The Impact of Mobile Malware on Users

Mobile malware poses plenty of risks and implications for users and organizations. For users, though, the impacts are generally personal data loss, stolen credentials, and financial fraud.
Personal Data and Login Credentials at Risk

One of the primary concerns with mobile malware is the potential threat to personal data. Bad actors can gain access to private information like your contacts, messages, location data, and much more. This compromised data can be used for identity theft, fraud, phishing attacks, or selling on the dark web. It’s an invasion of privacy that can lead to long-term consequences for a victim, with personal information being used to impersonate you. Mobile malware can also target your passwords, which can then give cybercriminals a direct line to gain unauthorized access to your other apps and accounts.

Financial Implications of Mobile Malware

Financial fraud is another significant consequence of mobile malware. Fake banking apps that replicate a legitimate app, or Trojan malware using an “overlay” strategy on top of a legitimate app, for example, can enable an attacker to steal credentials, credit card details and other sensitive financial information, or take control of the device remotely, leading to unauthorized transactions, credit card fraud, and even draining the victim’s bank accounts.

The Impact of Mobile Malware on Organizations

The impact of mobile malware extends beyond individual users and can also have significant consequences for businesses and organizations. A successful mobile malware attack can compromise sensitive corporate data, disrupt operations, and damage a company’s reputation.

If sensitive or proprietary data stored on smartphones and tablets, or data transmitted over mobile networks, is compromised by an attacker, it can lead to a data breach, potentially resulting in regulatory fines, lawsuits, and reputational damage. The loss of intellectual property or customer information can be particularly damaging.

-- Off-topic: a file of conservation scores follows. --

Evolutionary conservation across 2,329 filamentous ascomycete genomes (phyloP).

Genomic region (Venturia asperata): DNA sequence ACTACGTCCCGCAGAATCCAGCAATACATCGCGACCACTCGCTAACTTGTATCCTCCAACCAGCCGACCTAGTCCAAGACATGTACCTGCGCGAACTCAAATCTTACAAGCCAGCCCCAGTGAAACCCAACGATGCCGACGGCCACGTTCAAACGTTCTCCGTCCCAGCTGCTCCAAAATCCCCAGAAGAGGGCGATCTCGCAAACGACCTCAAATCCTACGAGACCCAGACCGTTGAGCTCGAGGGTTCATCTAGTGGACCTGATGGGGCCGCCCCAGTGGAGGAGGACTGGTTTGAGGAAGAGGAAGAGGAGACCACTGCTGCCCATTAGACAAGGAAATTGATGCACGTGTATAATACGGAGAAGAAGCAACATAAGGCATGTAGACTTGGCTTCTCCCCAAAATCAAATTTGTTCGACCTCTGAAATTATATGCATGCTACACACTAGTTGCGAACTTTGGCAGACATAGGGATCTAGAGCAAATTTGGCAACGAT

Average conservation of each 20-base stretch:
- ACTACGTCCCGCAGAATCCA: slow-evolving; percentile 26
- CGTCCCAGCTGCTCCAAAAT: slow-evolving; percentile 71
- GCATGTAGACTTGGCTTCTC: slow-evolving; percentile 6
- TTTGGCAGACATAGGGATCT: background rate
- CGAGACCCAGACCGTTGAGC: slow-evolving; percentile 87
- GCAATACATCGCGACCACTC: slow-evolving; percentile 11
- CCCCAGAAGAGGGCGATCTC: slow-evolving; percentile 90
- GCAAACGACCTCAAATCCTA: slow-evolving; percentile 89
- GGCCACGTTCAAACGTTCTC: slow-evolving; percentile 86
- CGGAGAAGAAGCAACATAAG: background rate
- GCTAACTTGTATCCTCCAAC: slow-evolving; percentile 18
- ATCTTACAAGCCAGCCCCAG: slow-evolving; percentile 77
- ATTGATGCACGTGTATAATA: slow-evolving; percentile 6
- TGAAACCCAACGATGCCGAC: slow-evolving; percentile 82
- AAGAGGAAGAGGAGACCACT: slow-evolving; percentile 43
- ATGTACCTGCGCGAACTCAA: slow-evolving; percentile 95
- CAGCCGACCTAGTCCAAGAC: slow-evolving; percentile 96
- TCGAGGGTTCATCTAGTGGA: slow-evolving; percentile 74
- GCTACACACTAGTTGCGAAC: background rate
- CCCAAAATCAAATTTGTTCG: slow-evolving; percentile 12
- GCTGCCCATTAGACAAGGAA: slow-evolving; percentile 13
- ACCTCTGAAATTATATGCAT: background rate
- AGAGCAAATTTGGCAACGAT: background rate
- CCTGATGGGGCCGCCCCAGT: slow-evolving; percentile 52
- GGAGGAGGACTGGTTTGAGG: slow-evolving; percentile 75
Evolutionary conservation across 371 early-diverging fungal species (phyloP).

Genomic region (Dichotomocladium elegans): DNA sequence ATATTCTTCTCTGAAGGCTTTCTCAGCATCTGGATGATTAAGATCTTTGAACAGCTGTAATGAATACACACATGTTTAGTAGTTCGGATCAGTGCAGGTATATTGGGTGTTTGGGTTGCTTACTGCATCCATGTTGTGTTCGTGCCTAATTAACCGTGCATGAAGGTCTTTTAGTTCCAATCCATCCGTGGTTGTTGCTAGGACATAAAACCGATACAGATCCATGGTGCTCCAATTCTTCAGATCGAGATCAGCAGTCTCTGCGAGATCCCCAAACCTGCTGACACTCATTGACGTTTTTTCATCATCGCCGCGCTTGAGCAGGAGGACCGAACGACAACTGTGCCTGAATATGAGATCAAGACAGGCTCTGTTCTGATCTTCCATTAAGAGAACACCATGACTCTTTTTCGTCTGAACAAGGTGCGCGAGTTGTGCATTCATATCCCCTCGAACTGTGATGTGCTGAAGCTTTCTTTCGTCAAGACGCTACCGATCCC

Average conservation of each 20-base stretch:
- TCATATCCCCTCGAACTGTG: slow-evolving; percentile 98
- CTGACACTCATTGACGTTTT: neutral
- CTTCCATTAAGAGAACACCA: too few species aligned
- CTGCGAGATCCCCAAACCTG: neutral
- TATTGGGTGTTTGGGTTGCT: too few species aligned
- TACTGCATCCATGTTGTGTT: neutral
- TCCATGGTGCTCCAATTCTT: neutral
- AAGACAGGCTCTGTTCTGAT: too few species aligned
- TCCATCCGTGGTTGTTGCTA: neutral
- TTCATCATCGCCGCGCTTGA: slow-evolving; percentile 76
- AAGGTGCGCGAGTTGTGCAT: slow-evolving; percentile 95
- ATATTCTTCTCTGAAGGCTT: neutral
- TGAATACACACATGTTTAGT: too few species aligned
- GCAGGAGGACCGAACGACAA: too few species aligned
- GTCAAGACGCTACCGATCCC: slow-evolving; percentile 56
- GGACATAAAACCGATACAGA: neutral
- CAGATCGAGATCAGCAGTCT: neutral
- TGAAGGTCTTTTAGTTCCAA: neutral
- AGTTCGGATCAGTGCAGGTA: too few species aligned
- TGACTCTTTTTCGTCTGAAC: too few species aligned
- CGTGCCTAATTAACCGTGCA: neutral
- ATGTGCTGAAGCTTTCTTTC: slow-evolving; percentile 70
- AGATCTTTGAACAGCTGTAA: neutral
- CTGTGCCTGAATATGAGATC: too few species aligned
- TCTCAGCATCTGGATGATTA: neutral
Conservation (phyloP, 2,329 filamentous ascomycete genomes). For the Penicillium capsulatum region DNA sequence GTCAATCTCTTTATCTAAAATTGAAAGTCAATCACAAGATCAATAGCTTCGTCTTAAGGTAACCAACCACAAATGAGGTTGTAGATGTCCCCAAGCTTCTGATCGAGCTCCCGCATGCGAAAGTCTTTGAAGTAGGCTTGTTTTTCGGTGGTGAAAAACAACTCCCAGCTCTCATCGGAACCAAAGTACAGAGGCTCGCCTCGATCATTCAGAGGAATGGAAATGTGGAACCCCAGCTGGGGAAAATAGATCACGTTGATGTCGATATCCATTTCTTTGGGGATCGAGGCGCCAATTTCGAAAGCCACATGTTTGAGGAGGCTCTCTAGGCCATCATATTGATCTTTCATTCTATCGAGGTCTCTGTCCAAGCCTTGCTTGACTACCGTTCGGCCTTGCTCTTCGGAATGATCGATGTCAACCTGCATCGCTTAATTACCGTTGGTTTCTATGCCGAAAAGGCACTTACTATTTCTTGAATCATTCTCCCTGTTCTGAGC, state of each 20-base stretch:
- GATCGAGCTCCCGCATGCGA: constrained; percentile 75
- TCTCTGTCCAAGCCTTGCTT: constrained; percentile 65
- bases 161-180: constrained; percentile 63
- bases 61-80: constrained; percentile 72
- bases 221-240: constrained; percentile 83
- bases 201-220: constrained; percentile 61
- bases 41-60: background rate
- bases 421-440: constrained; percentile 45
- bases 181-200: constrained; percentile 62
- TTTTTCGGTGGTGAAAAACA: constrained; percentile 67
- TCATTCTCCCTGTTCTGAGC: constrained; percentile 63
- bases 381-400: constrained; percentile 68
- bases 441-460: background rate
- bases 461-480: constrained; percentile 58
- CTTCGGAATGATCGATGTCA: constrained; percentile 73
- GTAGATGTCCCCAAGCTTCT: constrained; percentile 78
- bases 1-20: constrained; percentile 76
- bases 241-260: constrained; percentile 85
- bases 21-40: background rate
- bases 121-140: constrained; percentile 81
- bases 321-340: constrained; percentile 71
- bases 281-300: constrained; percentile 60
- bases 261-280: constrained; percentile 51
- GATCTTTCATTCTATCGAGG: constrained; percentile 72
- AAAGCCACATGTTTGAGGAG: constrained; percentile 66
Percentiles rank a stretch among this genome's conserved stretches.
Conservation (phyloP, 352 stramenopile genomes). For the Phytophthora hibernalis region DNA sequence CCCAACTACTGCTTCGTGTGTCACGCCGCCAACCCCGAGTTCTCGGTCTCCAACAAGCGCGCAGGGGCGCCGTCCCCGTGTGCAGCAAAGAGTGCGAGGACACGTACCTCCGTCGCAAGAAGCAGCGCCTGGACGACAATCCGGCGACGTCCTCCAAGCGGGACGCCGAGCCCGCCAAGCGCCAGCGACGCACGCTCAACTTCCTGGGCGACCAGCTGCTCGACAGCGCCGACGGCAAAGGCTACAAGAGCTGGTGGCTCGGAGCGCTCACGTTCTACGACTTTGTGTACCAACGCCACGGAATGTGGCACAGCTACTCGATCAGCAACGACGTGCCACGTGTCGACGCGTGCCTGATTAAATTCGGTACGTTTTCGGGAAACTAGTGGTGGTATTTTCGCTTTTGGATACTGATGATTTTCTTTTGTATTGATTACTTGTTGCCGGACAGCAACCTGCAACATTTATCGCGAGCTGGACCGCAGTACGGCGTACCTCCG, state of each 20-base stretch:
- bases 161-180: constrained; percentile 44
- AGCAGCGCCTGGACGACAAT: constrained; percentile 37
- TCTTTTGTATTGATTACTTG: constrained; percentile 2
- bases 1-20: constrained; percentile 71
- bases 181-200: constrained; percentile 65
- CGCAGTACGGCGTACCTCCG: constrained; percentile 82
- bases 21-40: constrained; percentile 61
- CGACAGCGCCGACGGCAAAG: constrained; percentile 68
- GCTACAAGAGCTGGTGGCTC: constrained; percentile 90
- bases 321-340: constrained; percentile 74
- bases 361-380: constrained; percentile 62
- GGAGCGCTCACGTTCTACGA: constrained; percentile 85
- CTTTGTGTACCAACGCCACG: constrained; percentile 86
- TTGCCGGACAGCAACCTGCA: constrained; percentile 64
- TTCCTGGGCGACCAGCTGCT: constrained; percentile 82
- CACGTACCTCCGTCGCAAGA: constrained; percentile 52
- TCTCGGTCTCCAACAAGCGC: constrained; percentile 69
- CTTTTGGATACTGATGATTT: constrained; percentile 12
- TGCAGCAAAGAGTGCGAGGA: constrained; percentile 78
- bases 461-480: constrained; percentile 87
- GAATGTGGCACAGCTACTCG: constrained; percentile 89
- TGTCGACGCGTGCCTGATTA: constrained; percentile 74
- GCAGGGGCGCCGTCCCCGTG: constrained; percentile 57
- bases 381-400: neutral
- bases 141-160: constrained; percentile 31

Mobile malware infections can also disrupt business operations. For example, if mobile devices used for work become infected, employees may be unable to perform their duties, resulting in productivity losses.

How Mobile Malware Spreads

Understanding how mobile malware spreads is a critical piece of the puzzle for both individuals and organizations.

Malicious Apps and Downloads

As mentioned above, one common method used for spreading mobile malware is through malicious applications or downloads. Malware-infected apps can be disguised as legitimate software, making it challenging for users to distinguish between genuine and malicious ones. In some cases, infected applications may ask the user to grant the app certain permissions, which then allow the attacker to perform malicious actions like stealing banking credentials.

Phishing and Social Engineering

Phishing attacks are also prevalent in the mobile ecosystem. Cybercriminals may use social engineering techniques like sending fraudulent messages or emails to deceive users into revealing sensitive information, clicking on a malicious link, or downloading a malicious app.

Supply Chain

Recently, there have also been campaigns to spread mobile malware via the supply chain. As seen with the Badbox and PeachPit Trojans, some knock-off Android devices are being sold to mobile users with malware pre-installed on the device, capitalizing on consumers looking for a good deal on a new phone.

The Role of Operating Systems in Mobile Malware

The choice of operating system can significantly affect the vulnerability to mobile malware.

Android vs. iOS: A Comparative Analysis